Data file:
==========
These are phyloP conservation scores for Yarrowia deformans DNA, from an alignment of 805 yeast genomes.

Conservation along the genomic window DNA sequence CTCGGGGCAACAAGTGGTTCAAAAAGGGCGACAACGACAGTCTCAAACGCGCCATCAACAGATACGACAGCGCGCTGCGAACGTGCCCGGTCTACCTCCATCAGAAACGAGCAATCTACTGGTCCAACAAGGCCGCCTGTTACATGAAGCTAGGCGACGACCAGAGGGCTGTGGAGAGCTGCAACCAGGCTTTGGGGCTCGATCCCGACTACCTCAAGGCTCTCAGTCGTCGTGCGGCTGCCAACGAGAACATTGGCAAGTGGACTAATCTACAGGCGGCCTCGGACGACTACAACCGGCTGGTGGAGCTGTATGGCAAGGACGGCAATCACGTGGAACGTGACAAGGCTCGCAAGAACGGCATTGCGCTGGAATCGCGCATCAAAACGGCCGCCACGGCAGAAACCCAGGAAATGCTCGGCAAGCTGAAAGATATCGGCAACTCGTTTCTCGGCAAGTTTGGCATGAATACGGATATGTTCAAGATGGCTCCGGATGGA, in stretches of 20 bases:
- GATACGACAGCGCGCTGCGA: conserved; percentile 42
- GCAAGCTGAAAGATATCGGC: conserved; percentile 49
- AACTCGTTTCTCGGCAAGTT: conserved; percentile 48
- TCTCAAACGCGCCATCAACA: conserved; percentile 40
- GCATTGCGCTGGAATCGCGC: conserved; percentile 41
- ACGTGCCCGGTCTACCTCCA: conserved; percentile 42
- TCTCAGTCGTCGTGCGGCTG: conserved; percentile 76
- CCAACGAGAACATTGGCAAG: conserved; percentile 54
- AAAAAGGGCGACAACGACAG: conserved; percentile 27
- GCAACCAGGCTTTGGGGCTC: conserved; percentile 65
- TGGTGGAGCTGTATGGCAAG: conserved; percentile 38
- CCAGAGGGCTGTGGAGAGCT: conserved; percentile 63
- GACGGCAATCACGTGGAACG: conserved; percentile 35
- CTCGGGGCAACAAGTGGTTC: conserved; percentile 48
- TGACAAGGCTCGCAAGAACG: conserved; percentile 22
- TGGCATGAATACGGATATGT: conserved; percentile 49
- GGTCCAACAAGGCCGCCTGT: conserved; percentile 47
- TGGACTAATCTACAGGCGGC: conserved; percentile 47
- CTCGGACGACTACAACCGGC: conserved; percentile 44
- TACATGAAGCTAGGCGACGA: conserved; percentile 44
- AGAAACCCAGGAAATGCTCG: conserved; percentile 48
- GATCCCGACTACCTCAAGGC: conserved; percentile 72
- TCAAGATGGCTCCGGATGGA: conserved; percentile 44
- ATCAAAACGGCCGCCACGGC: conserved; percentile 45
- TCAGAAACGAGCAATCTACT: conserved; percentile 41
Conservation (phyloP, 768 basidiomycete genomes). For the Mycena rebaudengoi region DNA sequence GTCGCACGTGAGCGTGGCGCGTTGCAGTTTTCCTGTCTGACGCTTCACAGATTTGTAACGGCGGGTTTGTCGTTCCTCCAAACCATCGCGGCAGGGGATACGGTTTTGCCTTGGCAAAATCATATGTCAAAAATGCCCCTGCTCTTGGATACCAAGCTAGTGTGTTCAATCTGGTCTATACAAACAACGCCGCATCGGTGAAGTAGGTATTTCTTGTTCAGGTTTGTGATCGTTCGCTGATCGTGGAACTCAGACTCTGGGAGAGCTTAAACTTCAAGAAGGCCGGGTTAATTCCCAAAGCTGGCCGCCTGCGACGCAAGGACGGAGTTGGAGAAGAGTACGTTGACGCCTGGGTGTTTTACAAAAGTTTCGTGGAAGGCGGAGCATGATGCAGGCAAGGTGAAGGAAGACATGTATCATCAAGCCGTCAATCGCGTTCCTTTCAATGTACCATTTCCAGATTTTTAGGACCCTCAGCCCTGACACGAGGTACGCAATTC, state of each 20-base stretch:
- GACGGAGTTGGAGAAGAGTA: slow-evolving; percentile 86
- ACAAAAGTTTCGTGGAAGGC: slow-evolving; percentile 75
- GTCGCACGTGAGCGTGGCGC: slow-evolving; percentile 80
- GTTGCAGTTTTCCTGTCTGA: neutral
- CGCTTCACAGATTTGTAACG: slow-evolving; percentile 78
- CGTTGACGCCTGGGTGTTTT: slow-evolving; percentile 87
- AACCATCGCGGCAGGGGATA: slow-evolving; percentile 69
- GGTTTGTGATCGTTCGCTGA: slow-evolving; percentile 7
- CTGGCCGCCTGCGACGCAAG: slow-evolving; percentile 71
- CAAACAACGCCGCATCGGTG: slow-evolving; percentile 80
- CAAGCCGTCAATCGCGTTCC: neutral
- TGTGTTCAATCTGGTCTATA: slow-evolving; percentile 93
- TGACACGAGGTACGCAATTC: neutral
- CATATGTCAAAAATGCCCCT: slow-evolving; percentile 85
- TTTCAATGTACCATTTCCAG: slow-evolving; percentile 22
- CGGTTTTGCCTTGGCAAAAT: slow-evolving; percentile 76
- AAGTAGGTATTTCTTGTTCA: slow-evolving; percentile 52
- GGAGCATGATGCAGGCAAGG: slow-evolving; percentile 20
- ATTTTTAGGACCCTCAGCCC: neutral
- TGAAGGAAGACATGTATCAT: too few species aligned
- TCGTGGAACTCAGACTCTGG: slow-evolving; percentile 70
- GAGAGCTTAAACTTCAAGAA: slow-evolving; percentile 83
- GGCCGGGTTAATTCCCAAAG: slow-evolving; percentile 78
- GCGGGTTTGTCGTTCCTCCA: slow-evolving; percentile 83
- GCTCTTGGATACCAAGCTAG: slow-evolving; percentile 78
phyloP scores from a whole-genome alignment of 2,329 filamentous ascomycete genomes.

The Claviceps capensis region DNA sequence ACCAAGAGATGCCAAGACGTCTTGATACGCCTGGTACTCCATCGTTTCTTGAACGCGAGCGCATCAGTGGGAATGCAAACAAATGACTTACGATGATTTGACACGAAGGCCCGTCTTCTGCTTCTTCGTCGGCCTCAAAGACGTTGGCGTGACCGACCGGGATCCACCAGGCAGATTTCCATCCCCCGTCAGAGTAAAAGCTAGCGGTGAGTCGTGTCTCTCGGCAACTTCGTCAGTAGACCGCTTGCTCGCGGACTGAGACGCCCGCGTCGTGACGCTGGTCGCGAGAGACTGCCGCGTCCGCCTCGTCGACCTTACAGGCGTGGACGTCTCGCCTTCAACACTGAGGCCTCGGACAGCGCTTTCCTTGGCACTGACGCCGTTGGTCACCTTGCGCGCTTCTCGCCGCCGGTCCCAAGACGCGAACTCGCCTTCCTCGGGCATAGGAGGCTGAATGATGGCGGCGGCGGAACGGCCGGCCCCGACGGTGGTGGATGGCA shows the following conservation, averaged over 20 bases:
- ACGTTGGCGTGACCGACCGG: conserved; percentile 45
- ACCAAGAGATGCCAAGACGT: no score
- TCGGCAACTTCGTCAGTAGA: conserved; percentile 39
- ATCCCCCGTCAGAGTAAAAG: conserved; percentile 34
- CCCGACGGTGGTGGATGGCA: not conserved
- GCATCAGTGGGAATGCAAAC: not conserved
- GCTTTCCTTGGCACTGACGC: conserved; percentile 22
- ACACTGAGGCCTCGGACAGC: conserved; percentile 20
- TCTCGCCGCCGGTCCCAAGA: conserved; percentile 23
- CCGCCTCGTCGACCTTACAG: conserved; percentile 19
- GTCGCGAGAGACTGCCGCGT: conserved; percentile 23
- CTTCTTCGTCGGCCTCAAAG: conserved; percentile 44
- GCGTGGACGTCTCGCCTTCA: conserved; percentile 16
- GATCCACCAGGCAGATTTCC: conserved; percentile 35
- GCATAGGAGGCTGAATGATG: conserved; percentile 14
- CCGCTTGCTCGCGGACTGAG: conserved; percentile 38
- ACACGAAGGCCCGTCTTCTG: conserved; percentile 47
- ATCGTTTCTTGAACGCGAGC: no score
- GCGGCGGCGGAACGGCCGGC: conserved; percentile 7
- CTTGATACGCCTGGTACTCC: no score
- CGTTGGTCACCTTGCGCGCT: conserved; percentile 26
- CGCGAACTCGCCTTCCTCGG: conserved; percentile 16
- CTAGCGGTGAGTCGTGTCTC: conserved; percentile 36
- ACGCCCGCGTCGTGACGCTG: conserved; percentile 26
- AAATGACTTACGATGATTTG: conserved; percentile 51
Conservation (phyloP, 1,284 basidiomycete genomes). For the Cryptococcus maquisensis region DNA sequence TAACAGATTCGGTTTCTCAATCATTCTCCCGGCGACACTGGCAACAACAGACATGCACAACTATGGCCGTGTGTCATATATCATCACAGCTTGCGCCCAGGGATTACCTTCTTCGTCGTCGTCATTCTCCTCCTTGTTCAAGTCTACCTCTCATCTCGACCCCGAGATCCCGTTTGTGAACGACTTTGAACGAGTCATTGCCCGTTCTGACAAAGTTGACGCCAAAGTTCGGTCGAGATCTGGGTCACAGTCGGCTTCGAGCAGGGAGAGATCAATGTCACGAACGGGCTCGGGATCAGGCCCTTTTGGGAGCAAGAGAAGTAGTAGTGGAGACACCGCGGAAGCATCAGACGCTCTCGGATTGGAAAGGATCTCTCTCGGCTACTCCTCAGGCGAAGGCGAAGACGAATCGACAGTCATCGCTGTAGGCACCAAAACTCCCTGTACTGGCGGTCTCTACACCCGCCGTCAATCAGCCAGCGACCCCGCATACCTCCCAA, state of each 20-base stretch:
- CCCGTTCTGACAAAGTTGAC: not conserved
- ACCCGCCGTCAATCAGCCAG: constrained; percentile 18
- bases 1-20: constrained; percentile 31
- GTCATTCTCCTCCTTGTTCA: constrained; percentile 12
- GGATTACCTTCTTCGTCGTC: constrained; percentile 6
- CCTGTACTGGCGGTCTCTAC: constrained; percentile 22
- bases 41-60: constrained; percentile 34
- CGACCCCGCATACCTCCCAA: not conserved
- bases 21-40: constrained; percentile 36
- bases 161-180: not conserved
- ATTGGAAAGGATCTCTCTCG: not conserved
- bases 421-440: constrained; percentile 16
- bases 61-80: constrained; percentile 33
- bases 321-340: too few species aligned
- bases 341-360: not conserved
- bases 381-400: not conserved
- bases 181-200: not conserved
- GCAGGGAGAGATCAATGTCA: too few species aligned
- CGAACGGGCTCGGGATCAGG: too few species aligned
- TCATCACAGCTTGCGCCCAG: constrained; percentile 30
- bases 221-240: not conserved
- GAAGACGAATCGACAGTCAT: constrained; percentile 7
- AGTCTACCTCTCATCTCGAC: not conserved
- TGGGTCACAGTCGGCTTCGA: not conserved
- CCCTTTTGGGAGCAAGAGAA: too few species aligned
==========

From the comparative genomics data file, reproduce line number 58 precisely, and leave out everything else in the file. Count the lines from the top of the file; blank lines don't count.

- TCGGCAACTTCGTCAGTAGA: conserved; percentile 39